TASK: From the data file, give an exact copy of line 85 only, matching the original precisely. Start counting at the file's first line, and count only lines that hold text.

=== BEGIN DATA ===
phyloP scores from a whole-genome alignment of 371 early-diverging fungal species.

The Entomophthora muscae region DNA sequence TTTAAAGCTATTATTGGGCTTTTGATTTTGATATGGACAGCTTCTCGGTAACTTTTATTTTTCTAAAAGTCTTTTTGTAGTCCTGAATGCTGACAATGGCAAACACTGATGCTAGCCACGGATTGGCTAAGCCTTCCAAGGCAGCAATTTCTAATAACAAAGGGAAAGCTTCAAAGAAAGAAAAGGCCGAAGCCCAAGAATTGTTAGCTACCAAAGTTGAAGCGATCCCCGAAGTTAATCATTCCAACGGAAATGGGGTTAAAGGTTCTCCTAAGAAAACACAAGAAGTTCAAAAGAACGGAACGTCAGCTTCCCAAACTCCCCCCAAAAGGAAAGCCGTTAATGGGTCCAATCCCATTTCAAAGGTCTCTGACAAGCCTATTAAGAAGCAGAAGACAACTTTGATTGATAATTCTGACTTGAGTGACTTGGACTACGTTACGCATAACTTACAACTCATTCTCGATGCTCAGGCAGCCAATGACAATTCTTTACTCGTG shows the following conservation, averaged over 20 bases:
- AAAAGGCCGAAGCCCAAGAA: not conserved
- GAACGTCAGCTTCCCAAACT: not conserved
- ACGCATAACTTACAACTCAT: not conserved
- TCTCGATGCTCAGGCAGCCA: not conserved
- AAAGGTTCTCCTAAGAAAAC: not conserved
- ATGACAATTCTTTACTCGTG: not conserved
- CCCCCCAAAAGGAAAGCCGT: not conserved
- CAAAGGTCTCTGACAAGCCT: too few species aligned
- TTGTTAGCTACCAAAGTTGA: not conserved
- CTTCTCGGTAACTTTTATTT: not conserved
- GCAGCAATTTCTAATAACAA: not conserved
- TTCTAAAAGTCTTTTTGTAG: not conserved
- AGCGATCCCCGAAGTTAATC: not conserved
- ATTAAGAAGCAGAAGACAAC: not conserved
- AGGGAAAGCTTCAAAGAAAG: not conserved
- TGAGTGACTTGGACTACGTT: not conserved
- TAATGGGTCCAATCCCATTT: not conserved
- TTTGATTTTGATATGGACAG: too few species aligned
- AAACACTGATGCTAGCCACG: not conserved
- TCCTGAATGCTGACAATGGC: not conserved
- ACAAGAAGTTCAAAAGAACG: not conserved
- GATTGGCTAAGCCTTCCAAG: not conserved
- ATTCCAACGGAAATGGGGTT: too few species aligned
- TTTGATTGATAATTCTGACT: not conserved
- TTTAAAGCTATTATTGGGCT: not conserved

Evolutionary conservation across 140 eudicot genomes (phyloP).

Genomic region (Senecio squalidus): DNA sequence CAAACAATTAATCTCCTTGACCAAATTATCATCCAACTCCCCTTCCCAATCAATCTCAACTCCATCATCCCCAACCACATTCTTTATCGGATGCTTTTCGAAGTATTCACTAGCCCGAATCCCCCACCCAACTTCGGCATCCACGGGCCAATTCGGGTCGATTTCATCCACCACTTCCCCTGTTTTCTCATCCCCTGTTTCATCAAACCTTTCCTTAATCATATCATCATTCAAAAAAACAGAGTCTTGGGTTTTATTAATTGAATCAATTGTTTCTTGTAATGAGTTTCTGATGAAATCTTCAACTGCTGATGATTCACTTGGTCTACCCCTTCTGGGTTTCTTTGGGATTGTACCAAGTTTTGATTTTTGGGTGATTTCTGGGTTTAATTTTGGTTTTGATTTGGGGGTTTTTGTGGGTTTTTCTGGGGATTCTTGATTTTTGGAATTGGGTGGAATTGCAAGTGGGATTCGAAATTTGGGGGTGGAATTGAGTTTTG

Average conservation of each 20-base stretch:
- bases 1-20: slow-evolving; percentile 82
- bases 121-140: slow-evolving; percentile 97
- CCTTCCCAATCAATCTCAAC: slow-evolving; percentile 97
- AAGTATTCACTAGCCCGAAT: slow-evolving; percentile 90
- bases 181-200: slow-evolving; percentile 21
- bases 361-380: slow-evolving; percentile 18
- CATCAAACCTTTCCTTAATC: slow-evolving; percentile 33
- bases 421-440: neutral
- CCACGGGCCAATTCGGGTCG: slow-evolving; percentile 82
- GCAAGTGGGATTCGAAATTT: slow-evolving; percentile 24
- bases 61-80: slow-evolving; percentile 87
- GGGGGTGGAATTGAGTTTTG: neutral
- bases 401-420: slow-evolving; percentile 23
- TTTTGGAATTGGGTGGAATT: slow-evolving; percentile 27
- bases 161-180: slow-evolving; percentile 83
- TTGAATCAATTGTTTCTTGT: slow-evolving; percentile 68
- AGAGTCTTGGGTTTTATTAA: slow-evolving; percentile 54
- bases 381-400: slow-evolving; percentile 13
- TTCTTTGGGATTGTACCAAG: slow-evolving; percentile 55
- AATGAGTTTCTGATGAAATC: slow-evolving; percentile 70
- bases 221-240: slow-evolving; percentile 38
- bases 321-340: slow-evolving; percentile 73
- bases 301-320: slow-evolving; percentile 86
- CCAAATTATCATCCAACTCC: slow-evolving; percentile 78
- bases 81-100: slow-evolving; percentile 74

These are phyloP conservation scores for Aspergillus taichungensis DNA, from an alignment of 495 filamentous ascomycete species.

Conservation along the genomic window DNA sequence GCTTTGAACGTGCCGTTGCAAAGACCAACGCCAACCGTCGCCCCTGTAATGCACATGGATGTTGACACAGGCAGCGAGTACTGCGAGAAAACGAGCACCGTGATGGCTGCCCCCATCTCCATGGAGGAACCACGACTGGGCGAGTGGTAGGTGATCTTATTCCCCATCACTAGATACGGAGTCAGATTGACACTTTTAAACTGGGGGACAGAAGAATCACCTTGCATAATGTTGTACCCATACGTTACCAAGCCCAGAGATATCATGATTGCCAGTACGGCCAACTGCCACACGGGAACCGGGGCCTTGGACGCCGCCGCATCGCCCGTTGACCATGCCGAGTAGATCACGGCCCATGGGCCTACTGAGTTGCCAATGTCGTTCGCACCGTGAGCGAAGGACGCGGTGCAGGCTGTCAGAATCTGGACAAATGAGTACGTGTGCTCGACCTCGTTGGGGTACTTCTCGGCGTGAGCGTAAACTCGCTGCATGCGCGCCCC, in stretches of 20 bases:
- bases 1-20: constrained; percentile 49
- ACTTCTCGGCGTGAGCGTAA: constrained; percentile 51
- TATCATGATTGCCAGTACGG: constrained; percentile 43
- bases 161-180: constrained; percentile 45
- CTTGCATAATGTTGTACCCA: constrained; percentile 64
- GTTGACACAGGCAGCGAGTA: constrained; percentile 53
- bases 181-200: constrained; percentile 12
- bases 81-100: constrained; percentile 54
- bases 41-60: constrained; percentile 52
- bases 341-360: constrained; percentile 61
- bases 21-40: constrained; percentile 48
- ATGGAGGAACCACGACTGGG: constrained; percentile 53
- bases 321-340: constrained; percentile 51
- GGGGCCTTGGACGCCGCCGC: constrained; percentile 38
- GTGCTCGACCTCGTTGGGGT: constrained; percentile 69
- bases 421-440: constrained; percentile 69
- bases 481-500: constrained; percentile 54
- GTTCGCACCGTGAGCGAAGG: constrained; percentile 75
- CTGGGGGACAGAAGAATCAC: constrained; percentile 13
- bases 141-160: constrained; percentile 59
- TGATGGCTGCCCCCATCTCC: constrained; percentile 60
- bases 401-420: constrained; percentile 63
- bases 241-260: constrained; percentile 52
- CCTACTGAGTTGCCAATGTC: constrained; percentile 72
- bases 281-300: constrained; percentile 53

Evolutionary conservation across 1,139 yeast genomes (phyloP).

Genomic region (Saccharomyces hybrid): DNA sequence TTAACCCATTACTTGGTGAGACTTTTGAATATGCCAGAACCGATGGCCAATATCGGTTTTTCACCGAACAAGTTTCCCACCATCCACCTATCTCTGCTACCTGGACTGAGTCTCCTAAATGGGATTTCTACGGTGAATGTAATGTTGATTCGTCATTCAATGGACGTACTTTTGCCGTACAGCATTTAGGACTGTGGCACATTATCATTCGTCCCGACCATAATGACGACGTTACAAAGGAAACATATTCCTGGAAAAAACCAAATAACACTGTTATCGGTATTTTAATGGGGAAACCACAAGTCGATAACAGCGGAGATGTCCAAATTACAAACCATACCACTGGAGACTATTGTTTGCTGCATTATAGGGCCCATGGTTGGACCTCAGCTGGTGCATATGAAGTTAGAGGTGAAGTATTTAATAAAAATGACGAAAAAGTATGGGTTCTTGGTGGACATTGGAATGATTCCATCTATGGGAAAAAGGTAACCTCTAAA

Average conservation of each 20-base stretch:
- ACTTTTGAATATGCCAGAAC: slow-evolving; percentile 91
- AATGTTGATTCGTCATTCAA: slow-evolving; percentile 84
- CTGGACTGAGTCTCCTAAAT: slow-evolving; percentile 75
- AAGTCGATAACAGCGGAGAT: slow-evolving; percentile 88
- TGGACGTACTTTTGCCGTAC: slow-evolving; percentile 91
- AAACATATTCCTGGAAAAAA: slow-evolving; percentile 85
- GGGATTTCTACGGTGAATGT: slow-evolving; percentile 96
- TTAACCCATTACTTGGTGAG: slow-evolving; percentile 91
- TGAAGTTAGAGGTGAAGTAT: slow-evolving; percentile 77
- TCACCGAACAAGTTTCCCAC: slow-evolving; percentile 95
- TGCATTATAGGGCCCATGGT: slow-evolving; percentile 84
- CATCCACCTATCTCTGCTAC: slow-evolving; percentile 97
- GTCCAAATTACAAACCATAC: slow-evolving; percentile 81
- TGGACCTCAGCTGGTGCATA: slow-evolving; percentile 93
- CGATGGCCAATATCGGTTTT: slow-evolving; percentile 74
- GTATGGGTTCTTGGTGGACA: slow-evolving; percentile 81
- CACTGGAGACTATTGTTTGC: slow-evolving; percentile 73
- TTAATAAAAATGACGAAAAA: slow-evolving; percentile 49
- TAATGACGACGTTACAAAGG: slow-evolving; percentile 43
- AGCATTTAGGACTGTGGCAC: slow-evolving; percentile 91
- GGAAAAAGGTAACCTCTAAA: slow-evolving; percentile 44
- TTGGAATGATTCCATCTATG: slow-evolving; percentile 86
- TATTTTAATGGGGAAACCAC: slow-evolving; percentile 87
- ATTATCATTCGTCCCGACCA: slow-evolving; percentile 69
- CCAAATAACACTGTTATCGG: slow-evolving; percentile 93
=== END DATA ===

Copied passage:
Average conservation of each 20-base stretch: